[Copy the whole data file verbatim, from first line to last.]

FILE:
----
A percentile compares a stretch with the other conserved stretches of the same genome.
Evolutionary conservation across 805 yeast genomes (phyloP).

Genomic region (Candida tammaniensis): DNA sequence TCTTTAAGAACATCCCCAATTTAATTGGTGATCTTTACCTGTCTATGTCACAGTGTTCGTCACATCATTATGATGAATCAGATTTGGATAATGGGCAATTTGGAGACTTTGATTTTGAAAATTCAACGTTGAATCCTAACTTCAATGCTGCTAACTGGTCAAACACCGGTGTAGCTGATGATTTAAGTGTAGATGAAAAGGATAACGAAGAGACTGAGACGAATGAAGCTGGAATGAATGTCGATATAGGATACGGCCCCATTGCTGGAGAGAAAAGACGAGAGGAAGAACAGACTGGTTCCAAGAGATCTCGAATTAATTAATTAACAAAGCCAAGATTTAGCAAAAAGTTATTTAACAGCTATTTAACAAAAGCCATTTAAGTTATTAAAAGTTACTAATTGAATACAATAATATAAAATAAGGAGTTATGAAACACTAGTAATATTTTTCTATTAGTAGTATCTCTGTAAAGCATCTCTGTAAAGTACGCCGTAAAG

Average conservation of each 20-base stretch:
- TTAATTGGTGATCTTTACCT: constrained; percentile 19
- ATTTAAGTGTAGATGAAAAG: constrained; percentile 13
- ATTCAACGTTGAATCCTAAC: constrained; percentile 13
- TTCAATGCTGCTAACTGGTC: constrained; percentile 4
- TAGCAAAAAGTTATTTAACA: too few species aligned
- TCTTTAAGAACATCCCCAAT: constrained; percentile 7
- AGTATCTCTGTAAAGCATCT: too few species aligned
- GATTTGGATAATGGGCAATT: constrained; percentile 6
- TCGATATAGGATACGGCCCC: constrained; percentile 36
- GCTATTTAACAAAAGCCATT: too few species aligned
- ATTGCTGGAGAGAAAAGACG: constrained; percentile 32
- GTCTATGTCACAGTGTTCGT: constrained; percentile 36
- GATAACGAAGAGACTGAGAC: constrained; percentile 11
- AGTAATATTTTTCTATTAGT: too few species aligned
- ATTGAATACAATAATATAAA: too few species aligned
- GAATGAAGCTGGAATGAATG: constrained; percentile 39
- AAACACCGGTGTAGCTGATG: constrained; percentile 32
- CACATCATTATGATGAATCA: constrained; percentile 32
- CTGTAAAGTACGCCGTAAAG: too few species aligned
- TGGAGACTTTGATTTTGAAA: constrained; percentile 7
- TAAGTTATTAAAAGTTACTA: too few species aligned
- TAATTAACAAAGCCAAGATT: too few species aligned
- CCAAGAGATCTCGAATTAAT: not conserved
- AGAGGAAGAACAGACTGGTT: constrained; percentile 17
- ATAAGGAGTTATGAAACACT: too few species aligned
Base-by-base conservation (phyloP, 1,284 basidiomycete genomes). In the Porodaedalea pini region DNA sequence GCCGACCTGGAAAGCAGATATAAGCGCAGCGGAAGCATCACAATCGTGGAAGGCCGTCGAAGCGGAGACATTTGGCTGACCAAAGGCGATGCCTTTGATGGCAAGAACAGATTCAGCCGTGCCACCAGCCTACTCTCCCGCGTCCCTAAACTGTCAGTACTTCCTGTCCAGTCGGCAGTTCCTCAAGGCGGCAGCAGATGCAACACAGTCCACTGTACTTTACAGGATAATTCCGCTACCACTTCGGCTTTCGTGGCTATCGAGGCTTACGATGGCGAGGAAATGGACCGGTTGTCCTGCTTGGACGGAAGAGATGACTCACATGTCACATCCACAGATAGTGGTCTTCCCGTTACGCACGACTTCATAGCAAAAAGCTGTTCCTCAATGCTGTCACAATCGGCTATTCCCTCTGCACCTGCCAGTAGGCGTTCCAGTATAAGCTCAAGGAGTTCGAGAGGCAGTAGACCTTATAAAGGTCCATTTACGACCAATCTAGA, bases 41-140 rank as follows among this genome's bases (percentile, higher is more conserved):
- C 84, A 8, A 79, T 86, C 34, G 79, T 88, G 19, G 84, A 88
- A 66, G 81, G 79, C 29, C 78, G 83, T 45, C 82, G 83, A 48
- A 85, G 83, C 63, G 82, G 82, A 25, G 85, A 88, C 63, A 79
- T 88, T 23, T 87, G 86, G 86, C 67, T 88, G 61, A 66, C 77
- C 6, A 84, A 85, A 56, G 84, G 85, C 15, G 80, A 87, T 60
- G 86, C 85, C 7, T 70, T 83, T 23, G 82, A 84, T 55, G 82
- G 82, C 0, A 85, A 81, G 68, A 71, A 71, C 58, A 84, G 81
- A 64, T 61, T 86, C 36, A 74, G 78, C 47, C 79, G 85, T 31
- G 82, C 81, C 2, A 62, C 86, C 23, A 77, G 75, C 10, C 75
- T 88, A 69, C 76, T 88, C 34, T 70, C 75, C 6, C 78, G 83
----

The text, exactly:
A percentile compares a stretch with the other conserved stretches of the same genome.
Evolutionary conservation across 805 yeast genomes (phyloP).

Genomic region (Candida tammaniensis): DNA sequence TCTTTAAGAACATCCCCAATTTAATTGGTGATCTTTACCTGTCTATGTCACAGTGTTCGTCACATCATTATGATGAATCAGATTTGGATAATGGGCAATTTGGAGACTTTGATTTTGAAAATTCAACGTTGAATCCTAACTTCAATGCTGCTAACTGGTCAAACACCGGTGTAGCTGATGATTTAAGTGTAGATGAAAAGGATAACGAAGAGACTGAGACGAATGAAGCTGGAATGAATGTCGATATAGGATACGGCCCCATTGCTGGAGAGAAAAGACGAGAGGAAGAACAGACTGGTTCCAAGAGATCTCGAATTAATTAATTAACAAAGCCAAGATTTAGCAAAAAGTTATTTAACAGCTATTTAACAAAAGCCATTTAAGTTATTAAAAGTTACTAATTGAATACAATAATATAAAATAAGGAGTTATGAAACACTAGTAATATTTTTCTATTAGTAGTATCTCTGTAAAGCATCTCTGTAAAGTACGCCGTAAAG

Average conservation of each 20-base stretch:
- TTAATTGGTGATCTTTACCT: constrained; percentile 19
- ATTTAAGTGTAGATGAAAAG: constrained; percentile 13
- ATTCAACGTTGAATCCTAAC: constrained; percentile 13
- TTCAATGCTGCTAACTGGTC: constrained; percentile 4
- TAGCAAAAAGTTATTTAACA: too few species aligned
- TCTTTAAGAACATCCCCAAT: constrained; percentile 7
- AGTATCTCTGTAAAGCATCT: too few species aligned
- GATTTGGATAATGGGCAATT: constrained; percentile 6
- TCGATATAGGATACGGCCCC: constrained; percentile 36
- GCTATTTAACAAAAGCCATT: too few species aligned
- ATTGCTGGAGAGAAAAGACG: constrained; percentile 32
- GTCTATGTCACAGTGTTCGT: constrained; percentile 36
- GATAACGAAGAGACTGAGAC: constrained; percentile 11
- AGTAATATTTTTCTATTAGT: too few species aligned
- ATTGAATACAATAATATAAA: too few species aligned
- GAATGAAGCTGGAATGAATG: constrained; percentile 39
- AAACACCGGTGTAGCTGATG: constrained; percentile 32
- CACATCATTATGATGAATCA: constrained; percentile 32
- CTGTAAAGTACGCCGTAAAG: too few species aligned
- TGGAGACTTTGATTTTGAAA: constrained; percentile 7
- TAAGTTATTAAAAGTTACTA: too few species aligned
- TAATTAACAAAGCCAAGATT: too few species aligned
- CCAAGAGATCTCGAATTAAT: not conserved
- AGAGGAAGAACAGACTGGTT: constrained; percentile 17
- ATAAGGAGTTATGAAACACT: too few species aligned
Base-by-base conservation (phyloP, 1,284 basidiomycete genomes). In the Porodaedalea pini region DNA sequence GCCGACCTGGAAAGCAGATATAAGCGCAGCGGAAGCATCACAATCGTGGAAGGCCGTCGAAGCGGAGACATTTGGCTGACCAAAGGCGATGCCTTTGATGGCAAGAACAGATTCAGCCGTGCCACCAGCCTACTCTCCCGCGTCCCTAAACTGTCAGTACTTCCTGTCCAGTCGGCAGTTCCTCAAGGCGGCAGCAGATGCAACACAGTCCACTGTACTTTACAGGATAATTCCGCTACCACTTCGGCTTTCGTGGCTATCGAGGCTTACGATGGCGAGGAAATGGACCGGTTGTCCTGCTTGGACGGAAGAGATGACTCACATGTCACATCCACAGATAGTGGTCTTCCCGTTACGCACGACTTCATAGCAAAAAGCTGTTCCTCAATGCTGTCACAATCGGCTATTCCCTCTGCACCTGCCAGTAGGCGTTCCAGTATAAGCTCAAGGAGTTCGAGAGGCAGTAGACCTTATAAAGGTCCATTTACGACCAATCTAGA, bases 41-140 rank as follows among this genome's bases (percentile, higher is more conserved):
- C 84, A 8, A 79, T 86, C 34, G 79, T 88, G 19, G 84, A 88
- A 66, G 81, G 79, C 29, C 78, G 83, T 45, C 82, G 83, A 48
- A 85, G 83, C 63, G 82, G 82, A 25, G 85, A 88, C 63, A 79
- T 88, T 23, T 87, G 86, G 86, C 67, T 88, G 61, A 66, C 77
- C 6, A 84, A 85, A 56, G 84, G 85, C 15, G 80, A 87, T 60
- G 86, C 85, C 7, T 70, T 83, T 23, G 82, A 84, T 55, G 82
- G 82, C 0, A 85, A 81, G 68, A 71, A 71, C 58, A 84, G 81
- A 64, T 61, T 86, C 36, A 74, G 78, C 47, C 79, G 85, T 31
- G 82, C 81, C 2, A 62, C 86, C 23, A 77, G 75, C 10, C 75
- T 88, A 69, C 76, T 88, C 34, T 70, C 75, C 6, C 78, G 83